RESTAURANTS ARE HERE TO STAY, BUT THEY WON’T LOOK THE SAME
This week I tuned into webinar Catch The Experts: Can the restaurant industry survive Covid-19? Hosted by Paul Calder of Catch On.
The panel consisted of the who’s who of the restaurant world – Peter Kreiner from Noma, Loh Lik Peng from Unlisted Collection, Mark Canlis from Canlis Restaurants, Garima Arora from Restaurant Gaa, Asim Hussain from Black Sheep Restaurants and Alan Lo from Duddells.
Each of the restaurateurs gave an insight into the situation in their city, from Bangkok to Copenhagen, Singapore to Seattle, highlighting that we are not alone. So much was said but there were a few things that stood out and I thought it would be useful to write down here and share. (All quotes are very much paraphrased as I furiously typed during the webinar!)
The world has changed, we must re-evaluate.
They all agreed that the hospitality world had changed and would not be the same post the pandemic. Garima Arora from Gaa restaurant in Bangkok said “Will fine-dining continue after this? Will people want to spend $200 on a meal? Can we go back to pre-covid? I’m not sure we can. Is there going to be a place for fine-dining restaurants?”
All we know is that there will be ‘new normals’, new standards. As an industry we have to be flexible, we must re-evaluate and be prepared with new ways to operate. Loh Lik Peng from Unlisted Collection said “The pandemic will leave deep scars but we need to be prepared and show our customers that we are ready to welcome them back.”
Mark Canlis from Canlis restaurants said “Now is the time to be creative, strengthen who you are, use this ‘pause’ time as an opportunity to explore, strategise, learn. Take care of relationships.”
Refocus and rebuild.
One thing is certain, there will be a transition period; perhaps tables will need to be 1.5-2m apart, perhaps temperatures will need to be checked before entering a restaurant.
Mark said “Restaurants will look and feel different, we’ll all be learning at the same time. But I feel hopeful that the restaurant industry will come back because there is a need for it. We will become a relationally-stronger society, and that’s a good place to rebuild and start from. Where we are now, at home, dinner around the home table, the birth place of hospitality.”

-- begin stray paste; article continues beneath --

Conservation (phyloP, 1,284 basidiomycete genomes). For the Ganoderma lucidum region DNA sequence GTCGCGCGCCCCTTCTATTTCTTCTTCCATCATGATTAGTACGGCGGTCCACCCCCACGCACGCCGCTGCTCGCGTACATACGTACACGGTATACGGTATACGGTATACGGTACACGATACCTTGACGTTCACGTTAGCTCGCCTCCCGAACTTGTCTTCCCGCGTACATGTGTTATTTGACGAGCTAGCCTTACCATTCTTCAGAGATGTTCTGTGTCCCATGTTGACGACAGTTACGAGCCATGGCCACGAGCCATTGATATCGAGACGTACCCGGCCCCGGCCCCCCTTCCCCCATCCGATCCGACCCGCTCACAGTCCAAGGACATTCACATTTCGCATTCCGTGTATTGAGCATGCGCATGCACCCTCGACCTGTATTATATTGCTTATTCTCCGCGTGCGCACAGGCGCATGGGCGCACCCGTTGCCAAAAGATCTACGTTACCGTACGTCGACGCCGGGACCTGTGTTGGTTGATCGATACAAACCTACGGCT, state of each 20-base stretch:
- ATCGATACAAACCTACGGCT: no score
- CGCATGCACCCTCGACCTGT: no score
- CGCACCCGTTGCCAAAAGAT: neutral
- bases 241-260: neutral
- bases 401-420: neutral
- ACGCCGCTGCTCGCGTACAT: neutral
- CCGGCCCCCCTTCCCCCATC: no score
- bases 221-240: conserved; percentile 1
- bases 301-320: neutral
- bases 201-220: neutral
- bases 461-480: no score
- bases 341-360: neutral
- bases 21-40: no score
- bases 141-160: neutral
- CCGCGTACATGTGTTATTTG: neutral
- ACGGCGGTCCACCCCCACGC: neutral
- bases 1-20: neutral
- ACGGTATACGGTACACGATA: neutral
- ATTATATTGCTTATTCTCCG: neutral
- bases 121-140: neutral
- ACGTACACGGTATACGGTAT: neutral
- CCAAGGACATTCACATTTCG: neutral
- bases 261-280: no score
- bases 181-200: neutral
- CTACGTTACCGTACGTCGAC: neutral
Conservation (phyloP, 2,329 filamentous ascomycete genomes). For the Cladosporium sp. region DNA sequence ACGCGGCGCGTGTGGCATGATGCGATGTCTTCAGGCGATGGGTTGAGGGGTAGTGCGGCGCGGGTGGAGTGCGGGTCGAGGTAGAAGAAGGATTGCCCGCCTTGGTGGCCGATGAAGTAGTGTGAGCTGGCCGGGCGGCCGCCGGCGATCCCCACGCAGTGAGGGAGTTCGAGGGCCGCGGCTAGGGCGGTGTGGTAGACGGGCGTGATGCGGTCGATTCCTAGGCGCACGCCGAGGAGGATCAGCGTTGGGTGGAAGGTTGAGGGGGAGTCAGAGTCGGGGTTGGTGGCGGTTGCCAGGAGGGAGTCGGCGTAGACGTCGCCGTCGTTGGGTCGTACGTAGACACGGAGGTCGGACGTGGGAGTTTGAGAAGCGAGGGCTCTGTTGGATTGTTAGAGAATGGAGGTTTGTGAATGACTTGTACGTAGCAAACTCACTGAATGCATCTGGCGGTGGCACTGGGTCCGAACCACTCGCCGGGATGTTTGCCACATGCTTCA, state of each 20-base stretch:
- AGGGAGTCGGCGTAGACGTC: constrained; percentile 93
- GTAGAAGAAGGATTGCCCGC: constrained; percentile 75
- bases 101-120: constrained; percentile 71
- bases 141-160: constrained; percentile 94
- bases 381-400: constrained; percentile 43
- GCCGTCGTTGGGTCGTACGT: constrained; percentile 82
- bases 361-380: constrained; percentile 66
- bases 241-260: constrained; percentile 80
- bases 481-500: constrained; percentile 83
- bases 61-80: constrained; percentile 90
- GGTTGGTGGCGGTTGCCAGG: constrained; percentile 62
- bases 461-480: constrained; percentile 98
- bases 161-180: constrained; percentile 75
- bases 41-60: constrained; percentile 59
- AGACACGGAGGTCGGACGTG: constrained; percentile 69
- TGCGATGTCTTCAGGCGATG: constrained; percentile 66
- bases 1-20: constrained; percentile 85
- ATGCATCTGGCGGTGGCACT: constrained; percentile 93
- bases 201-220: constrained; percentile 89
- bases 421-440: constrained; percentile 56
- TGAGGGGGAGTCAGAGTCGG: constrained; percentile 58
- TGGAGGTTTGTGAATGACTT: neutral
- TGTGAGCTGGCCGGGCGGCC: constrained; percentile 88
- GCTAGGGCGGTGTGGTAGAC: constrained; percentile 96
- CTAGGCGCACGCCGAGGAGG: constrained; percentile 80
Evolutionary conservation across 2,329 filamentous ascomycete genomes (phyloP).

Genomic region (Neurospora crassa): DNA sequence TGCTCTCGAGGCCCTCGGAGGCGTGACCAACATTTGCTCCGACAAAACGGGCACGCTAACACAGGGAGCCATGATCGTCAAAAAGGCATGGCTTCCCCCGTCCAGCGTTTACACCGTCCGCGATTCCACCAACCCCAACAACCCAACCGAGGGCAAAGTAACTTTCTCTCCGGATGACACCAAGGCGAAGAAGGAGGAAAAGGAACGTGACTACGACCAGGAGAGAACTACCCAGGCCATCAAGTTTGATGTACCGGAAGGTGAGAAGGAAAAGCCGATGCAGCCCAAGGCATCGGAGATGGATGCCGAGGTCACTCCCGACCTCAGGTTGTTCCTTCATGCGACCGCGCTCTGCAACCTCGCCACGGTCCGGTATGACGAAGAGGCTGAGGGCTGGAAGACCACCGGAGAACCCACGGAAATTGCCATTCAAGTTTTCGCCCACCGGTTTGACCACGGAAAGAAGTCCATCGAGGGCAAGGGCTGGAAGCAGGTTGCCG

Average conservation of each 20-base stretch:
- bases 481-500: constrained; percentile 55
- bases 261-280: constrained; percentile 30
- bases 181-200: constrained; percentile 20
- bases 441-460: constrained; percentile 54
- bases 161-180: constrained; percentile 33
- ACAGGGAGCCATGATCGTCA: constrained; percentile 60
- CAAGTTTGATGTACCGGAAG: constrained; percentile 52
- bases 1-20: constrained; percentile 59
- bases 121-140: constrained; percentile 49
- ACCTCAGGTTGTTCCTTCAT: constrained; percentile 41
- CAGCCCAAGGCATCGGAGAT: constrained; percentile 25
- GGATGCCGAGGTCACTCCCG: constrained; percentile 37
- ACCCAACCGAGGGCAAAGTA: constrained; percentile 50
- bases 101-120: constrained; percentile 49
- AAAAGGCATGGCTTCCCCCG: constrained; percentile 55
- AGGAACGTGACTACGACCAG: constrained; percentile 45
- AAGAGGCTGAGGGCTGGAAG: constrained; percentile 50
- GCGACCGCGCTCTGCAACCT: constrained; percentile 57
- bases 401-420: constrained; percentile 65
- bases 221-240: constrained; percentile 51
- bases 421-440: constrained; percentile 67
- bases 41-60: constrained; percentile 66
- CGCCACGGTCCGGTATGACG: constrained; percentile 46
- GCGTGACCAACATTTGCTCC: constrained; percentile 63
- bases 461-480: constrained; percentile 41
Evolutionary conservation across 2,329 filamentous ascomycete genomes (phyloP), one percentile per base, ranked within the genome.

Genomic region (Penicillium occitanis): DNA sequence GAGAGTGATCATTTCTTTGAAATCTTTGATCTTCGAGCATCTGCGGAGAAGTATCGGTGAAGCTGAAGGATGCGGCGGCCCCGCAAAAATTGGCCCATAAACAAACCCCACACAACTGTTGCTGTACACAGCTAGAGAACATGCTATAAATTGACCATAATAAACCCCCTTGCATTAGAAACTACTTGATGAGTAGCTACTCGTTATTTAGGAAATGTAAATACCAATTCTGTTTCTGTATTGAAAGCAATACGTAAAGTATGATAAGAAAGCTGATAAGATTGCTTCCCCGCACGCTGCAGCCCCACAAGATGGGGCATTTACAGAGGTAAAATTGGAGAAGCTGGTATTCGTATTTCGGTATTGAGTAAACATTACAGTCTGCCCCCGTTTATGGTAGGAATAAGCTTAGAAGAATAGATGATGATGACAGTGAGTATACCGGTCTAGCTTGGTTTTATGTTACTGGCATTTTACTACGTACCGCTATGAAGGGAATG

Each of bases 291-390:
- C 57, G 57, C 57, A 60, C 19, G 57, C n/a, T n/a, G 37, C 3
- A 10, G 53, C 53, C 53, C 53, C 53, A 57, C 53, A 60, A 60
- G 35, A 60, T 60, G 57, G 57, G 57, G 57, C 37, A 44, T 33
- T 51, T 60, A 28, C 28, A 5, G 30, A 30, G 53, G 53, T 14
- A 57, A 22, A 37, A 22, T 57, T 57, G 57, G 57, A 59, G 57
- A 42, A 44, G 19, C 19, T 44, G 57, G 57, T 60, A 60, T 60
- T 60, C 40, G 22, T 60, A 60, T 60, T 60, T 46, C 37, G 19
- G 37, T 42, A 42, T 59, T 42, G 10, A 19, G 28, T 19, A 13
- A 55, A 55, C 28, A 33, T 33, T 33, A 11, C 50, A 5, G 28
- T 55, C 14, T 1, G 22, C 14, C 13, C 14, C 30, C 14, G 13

Be relevant to your city, relate and be creative.
At first we need to be focused on those who live in our own city. How can restaurants, and in particular fine-dining restaurants, be relevant to their own neighbourhood, area and city.
Peter Kreiner from Noma said “We will see a lot more local guests, guests from our own city, we need to say ‘welcome, see what we’ve created for you’. Will customers rush back or will they be scared of crowded spaces? They may be reluctant, but we need to set up dining rooms and experiences where guests will want to come and enjoy themselves."
Pre-Covid, had we lost the relational aspect of dining out? The chains and more corporate outfits had become so scripted and performance-based that the relationship between restaurant and guest had all but disappeared. “At its core it is about relating to one another, fine-dining is the most considerate way to care for someone. There may be new rules to dining out but the community will still stand. Sometimes boundaries bring out the best of our creativity” said Mark Canlis.
Restaurants are here to stay, but they won’t look the same.
On a positive note, “restaurants are here to stay. The joy and romance of going out for a meal will return. Once restrictions are lifted people will come out but the traditional dining room will not look the same. It’s too early to say what that room will look like, but it won’t look the same” said Garima.
All around the world, the restaurant industry is a community and we are bound together to try and find solutions, sharing of ideas and helping each other. Let’s re-examine our business practices and create stronger businesses that can withhold any other crisis that is thrown at us.
We don’t have all the answers, but this is a good start.
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